Captain Sinclair is likely to be the key attacking focal point, with Houston Dash's Nichelle Prince providing additional threats in front of goal. Canada's wealth of experience is likely to give them an edge over some of the tournament's fresher sides.

Chile (FIFA World Rank: 37th)

Germany v Chile - Women's International Friendly
Germany v Chile - Women's International Friendly

La Roja are making their maiden appearance at an Olympic Women’s Football tournament. With a FIFA world ranking of 37, Chile are surely the underdogs of Group E. Only 104th ranked Zambia in Group F rank lower than them at Tokyo 2020.

Chile made history at France 2019 when they earned their first World Cup win over Thailand. They are now looking to break more records by making an impact at Tokyo 2020. They will have something of a mountain to climb if they are aiming to come away with any sort of tangible reward.

Their Olympic preparations have been steady, with a 0-0 away draw with Germany in June. The South Americans secured their ticket to Tokyo 2020 with a 2-1 aggregate win over Cameroon in April this year. As a side that largely flies under the radar in women's world football, the Chileans seem to be entering something of a golden era considering their past achievements.

Le Havre AC midfielder Francisca Lara, Rayo Vallecano’s Yanara Aedo and Colo Colo forward Maria Urrutia are some of the noteworthy members that have made the trip to Japan.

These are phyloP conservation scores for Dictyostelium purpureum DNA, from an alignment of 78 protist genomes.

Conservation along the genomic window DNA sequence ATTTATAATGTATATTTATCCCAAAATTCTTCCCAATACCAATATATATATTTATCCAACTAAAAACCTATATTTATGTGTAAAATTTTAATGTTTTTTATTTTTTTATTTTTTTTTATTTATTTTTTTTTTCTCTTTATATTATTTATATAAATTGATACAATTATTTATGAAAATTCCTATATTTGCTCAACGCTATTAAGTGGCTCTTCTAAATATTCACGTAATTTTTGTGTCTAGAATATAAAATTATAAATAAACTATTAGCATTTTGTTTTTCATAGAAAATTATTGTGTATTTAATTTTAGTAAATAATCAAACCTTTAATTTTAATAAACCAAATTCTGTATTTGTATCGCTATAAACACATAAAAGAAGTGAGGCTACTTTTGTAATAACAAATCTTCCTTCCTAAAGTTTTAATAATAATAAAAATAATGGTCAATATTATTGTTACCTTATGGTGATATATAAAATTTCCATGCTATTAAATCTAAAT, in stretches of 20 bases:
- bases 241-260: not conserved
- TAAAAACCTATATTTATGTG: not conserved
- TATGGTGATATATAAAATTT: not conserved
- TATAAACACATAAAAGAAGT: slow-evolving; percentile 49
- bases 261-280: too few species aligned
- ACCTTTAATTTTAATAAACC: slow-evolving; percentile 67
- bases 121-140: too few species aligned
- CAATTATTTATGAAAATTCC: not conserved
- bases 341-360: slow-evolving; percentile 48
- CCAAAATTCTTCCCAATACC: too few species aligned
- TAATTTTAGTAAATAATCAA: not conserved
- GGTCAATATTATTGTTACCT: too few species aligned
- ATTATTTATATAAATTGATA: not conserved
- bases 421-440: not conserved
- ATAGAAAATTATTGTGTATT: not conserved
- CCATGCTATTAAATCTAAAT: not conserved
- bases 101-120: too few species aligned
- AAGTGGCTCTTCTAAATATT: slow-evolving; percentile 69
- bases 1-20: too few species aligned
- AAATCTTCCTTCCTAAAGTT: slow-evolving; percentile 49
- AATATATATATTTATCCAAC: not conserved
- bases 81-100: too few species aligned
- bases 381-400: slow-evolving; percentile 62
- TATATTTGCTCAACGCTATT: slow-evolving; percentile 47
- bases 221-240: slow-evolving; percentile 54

Team GB (FIFA World Rank: NA)

GB Football Camp
GB Football Camp

Team GB are registering an Olympic women's football team for just the second time at Tokyo 2020. Unlike other major international competitions, the home nations of England, Scotland, Wales and Northern Ireland are collectively represented by Team GB. This time around, the 18 member roster consists of 14 English nationals, 3 Scottish nationals and 1 Welsh national. Northern Ireland are not represented in the Tokyo 2020 side.

Preparations for the Games have been somewhat hindered and Team GB find themselves at something of a disadvantage due to the uninterrupted schedule of home nation Japan and gold medal favorites the United States. Their Olympic send-off match scheduled for July 1 was called off due to COVID-19 restrictions being imposed on visiting opponents, Zambia.

Coach Hege Riise, who won gold as a player with Norway at Sydney 2000, is facing the additional dilemma of assembling a side that would not play together in any other setting.

Riise was appointed interim England boss earlier this year and has had little time to implement her preferred style of play. Although Team GB boasts some of the most notable talents in the tournament, how they might fit together in a formidable footballing system is yet to be determined.

Team GB’s strength is their depth in attack. Manchester City striker Ellen White scored five goals at the 2019 World Cup and is a consistent performer at major tournaments. She is likely to be the starting forward alongside Arsenal’s Nikita Parris or club teammate Lauren Hemp.

Chelsea’s Fran Kirby is also included in the squad but is likely to bolster the midfield instead of playing the forward role she would normally assume at club level. Experienced defenders such as Steph Houghton will hold the backline in a side that is likely to take a conservative approach on their road to the podium.

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Edited by Ritwik Kumar